The Best Podcasts of 2015: A Guide for New Listeners

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StartUp — Season 1 of this show chronicled the launch of Gimlet Media, the podcasting company started by This American Life alum Alex Blumberg. Season 2 is about a different startup. Both seasons offer compelling insights into the travails of startup founders.

The Story Collider — In the style of The Moth Radio Hour, this podcast collects true stories told live on stage, except that they’re all about science.

Song Exploder — An ingenious Radiotopia show in which host Hrishikesh Hirway persuades musicians to explain how they wrote, recorded, and assembled their songs. Guests have included Bjork, Wilco, and the Magnetic Fields.

Studio 360 — The podcast version of the erudite WNYC show on culture and the arts, hosted by writer Kurt Andersen, the co-founder and editor-in-chief of Spy magazine.

Talking Machines — An independent podcast about machine learning. While it’s aimed at an audience of specialists, this is a good example of a show that uses interviews to convey the excitement of a important (but niche) subject.

This American Life — No explanation necessary. In the world of nonfiction audio storytelling, this is the show that started it all.

Transistor — A STEM (science, technology, engineering, and math) series from PRX, focusing on stories from and about women scientists, produced mainly by new and emerging audio creators.

The Truth — Under the tagline “movies for your ears,” The Truth offers highly produced, 10- to 20-minute fiction stories.

Us & Them — I’ve been listening to this insightful show from West Virginia Public Radio partly because it’s edited by my friend and colleague Ibby Caputo. It’s about cultural divides and how we can bridge them.

Welcome to Night Vale — Hard to describe. Think Twin Peaks meets The X-Files meets A Prairie Home Companion.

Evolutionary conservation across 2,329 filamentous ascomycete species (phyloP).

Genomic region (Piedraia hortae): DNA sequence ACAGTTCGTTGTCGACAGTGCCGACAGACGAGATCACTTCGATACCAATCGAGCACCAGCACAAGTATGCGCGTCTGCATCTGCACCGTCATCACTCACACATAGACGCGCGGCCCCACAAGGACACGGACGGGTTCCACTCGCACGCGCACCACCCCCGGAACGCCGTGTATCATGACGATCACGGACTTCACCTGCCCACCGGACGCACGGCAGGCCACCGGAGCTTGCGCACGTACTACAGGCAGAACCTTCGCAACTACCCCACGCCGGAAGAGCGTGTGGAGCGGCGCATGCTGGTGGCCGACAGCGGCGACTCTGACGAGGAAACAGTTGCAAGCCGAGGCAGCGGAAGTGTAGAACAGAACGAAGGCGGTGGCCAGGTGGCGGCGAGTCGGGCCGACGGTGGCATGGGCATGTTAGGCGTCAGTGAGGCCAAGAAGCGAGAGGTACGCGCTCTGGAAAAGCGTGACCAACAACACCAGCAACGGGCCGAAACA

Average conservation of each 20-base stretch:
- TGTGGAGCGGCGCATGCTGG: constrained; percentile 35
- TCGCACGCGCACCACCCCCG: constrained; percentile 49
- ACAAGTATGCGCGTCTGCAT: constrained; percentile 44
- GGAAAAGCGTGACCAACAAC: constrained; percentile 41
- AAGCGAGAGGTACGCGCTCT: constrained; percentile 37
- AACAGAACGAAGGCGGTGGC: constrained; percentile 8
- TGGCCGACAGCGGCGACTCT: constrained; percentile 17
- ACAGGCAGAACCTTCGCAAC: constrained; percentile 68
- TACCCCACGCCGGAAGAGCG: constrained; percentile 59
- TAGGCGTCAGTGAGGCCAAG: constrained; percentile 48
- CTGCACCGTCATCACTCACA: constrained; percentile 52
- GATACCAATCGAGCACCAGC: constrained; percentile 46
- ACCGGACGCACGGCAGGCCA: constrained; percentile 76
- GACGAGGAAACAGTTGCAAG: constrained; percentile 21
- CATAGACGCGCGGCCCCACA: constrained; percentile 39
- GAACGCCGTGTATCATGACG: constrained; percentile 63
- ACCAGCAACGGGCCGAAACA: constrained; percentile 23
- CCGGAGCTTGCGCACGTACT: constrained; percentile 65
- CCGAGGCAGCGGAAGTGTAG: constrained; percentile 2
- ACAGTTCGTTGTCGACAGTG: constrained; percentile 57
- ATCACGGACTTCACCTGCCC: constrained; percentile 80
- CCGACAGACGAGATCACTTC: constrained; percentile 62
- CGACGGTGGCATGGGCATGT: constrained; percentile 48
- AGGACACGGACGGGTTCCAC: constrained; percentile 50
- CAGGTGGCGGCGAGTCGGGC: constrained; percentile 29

Of course, there are hundreds of other shows to choose from. You can probably tell that I have a preference for highly produced podcasts that focus on non-fiction and narrative storytelling, with a bias toward shows about culture, technology, or science. Talk shows and comedy shows don’t usually float my boat.

Obviously, a few of the shows above are produced primarily for terrestrial NPR stations and distributed later as podcasts. On top of the podcasts above, I’ve just subscribed to Science Vs, Surprisingly Awesome, LoreScene on Radio from the Center for Documentary Studies, and Reveal from the Center for Investigative Reporting, but haven’t had time to listen yet.

How do I have time to track all of these shows, you might ask? Mainly, I listen when I’m on my daily run and when I’m walking to and from work. That adds up to a couple of hours a day of listening time. And I don’t keep up with all of these podcasts religiously—for some shows, there are quite a few unplayed episodes waiting for me. I confess I’m getting to the point where I feel like for every new show I add to my queue, I should probably delete one of the older ones where my interest has waned.

Next on my to-do list, I’m going to go to iTunes and leave ratings for all of these shows. Other than listening and contributing financially, that’s the single most important thing listeners can do to help the boom in great, story-driven, creator-led podcasts continue.

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